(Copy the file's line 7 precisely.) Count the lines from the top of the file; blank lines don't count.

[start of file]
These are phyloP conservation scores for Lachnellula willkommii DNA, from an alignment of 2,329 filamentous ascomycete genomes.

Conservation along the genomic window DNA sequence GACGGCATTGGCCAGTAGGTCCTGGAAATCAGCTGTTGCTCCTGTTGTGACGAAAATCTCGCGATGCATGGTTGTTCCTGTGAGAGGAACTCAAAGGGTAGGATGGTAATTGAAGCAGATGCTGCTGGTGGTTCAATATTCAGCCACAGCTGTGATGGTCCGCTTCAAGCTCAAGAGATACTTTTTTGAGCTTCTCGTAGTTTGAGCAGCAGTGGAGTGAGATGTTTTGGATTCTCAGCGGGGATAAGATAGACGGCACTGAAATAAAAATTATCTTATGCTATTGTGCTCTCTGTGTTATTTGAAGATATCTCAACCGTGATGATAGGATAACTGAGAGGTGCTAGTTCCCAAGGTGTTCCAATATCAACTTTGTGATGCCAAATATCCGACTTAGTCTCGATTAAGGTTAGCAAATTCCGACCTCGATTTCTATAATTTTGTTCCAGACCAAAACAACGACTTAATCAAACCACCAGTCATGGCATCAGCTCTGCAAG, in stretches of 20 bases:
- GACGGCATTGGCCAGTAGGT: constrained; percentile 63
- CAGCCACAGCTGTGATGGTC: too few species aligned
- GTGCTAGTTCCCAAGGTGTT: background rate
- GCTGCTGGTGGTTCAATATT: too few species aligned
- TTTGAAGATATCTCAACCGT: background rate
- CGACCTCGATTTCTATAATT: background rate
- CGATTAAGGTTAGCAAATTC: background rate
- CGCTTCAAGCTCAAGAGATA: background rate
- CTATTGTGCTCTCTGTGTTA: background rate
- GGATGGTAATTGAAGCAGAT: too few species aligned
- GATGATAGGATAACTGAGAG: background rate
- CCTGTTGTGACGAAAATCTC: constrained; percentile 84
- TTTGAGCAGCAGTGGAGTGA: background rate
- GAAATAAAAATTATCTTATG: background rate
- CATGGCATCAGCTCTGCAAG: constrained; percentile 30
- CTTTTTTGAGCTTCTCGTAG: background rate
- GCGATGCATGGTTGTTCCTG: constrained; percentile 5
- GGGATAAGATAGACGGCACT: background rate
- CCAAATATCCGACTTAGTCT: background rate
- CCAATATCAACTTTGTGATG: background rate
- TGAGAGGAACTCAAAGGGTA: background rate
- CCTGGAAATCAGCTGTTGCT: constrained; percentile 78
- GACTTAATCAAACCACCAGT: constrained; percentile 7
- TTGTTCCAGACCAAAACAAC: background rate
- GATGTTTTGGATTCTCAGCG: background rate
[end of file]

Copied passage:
- TTTGAAGATATCTCAACCGT: background rate